Friday October 18, 2013
Without the CETA text, it is very difficult to assess many of the
purported benefits of the draft agreement (additional posts on the need
to release the text, the IP provisions, and the big win for pharmaceutical companies
declining Canadian investment in research and development). Consider
the benefits for telecommunications and electronic commerce discussed in
the government's summary document. On electronic commerce, the government states:
Businesses engaged in electronic commerce will benefit from greater certainty, confidence and
Twenty years ago, electronic commerce was in its infancy. Today,
electronic commerce is a part of our daily lives. Canadians shop and
plan holidays online, and buy and download software and entertainment
content, including movies, television and music. Advertisers are making
increased use of “smart advertising” on the Web to track our shopping
habits and promote specific deals likely to interest us.
TagsShareFriday October 18, 2013
Tuesday October 08, 2013
On the same day that revelations
about CSEC spying on the Brazilian government for economic purposes
generated headlines around the world, the Canadian government rejected
the proposed acquisition of MTS Allstream's Allstream division by
Accelero Capital Holdings, a company co-founded by Naguib Sawiris, an
Egyptian billionaire who first captured Canadian telecom attention by
backing the entry of Wind Mobile. Industry Minister James Moore indicated
that the rejection of the proposed deal involved the national security
provisions of the Investment Canada Act. Both companies expressed
disappointment with the decision, as MTS Allstream noted its surprise and disappointment and Accelero described it as an "unfounded and unexpected decision."
While the decision sends a disturbing signal about the government's
willingness to block foreign investment just months after indicating
that it was open to such investment, it is worth noting that the change
in telecom foreign investment policy was publicly opposed by the Public
Safety Canada. In 2011, Public Safety responded to Industry Canada
questions about changes to the foreign investment restrictions with the following:
It is important to fully appreciate the scope of the potential impact
of reducing or removing restrictions on foreign investment in Canada's
telecommunications sector. The lessening of current restrictions could
create new, and increase existing vulnerabilities in our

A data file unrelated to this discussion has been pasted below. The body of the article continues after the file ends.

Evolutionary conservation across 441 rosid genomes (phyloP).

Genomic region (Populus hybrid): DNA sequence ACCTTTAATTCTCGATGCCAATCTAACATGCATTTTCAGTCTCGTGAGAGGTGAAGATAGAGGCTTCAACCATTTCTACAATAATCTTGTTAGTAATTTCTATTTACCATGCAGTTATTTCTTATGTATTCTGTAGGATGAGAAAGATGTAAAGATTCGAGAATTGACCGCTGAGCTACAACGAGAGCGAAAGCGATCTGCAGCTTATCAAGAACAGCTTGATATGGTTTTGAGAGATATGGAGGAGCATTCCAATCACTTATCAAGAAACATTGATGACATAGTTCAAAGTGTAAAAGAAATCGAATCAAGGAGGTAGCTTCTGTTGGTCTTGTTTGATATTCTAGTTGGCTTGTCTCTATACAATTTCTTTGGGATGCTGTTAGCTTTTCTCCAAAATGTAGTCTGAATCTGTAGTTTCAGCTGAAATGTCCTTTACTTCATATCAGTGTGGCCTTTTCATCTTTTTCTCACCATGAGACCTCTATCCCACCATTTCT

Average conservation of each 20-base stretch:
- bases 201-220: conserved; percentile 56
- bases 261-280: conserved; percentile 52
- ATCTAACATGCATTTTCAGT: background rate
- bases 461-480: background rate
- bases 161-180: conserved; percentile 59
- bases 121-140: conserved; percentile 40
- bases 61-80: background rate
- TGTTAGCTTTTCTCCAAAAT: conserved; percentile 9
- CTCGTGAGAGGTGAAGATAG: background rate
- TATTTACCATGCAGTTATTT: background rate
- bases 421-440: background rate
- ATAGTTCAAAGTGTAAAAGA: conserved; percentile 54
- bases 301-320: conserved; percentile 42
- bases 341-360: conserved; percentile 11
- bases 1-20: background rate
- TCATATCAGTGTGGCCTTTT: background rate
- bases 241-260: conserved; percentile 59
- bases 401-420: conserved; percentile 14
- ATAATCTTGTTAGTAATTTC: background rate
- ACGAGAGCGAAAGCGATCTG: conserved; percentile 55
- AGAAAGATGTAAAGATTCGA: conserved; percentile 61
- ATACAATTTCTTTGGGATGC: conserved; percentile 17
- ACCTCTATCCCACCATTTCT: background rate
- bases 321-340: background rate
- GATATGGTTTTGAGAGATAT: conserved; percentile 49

telecommunications networks, further exposing them and the users and
services that rely on them, to an increased threat of cyber espionage
and denial of service attacks. It could also impede law enforcement and
national security investigations by further challenging the ability of
authorities to execute judicially authorized warrants to intercept
telecommunications. As options are considered to maximize Canada's
competitiveness in the telecommunications sector, Public Safety
officials will work with Industry Canada to further develop options to
help ensure that any change to the telecommunications market will be
accompanied by necessary security safeguards.
When the Public Safety submission first came to light last year, the
potential application of the national security provisions in the
Investment Canada Act was discussed.
In light of the MTS Allstream decision, it would seem that Public
Safety may have lost the battle to retain foreign investment
restrictions, but has won the war to keep out many potential
competitors. TagsShareTuesday October 08, 2013
Tuesday September 24, 2013
Appeared in the Toronto Star on September 21, 2013 as How Ottawa Can Put Digital Consumers First
Reports over the past week have indicated that the government plans to
unveil a "consumer first" agenda for its upcoming Speech from the
Throne. The speech, which will set out the federal legislative and
policy agenda for the next two years, is widely viewed as the unofficial
start of the 2015 election campaign.
There is little doubt that the battle over wireless pricing, which hit a
fever pitch over the summer in a very public fight between Industry
Minister James Moore and the incumbent telecom companies, will figure
prominently in any consumer agenda. The government is convinced that it
has a winner on its hands - consumer frustration with Canada’s high
wireless prices suggests that they’re right - and will continue to
emphasize policies geared toward increasing competition.
Yet a consumer first agenda should involve more than just taking on the
telcos on spectrum (or the airlines over their pricing practices). A
digital consumer first agenda should prioritize several other issues
that have similar potential to strike a chord with Canadians across the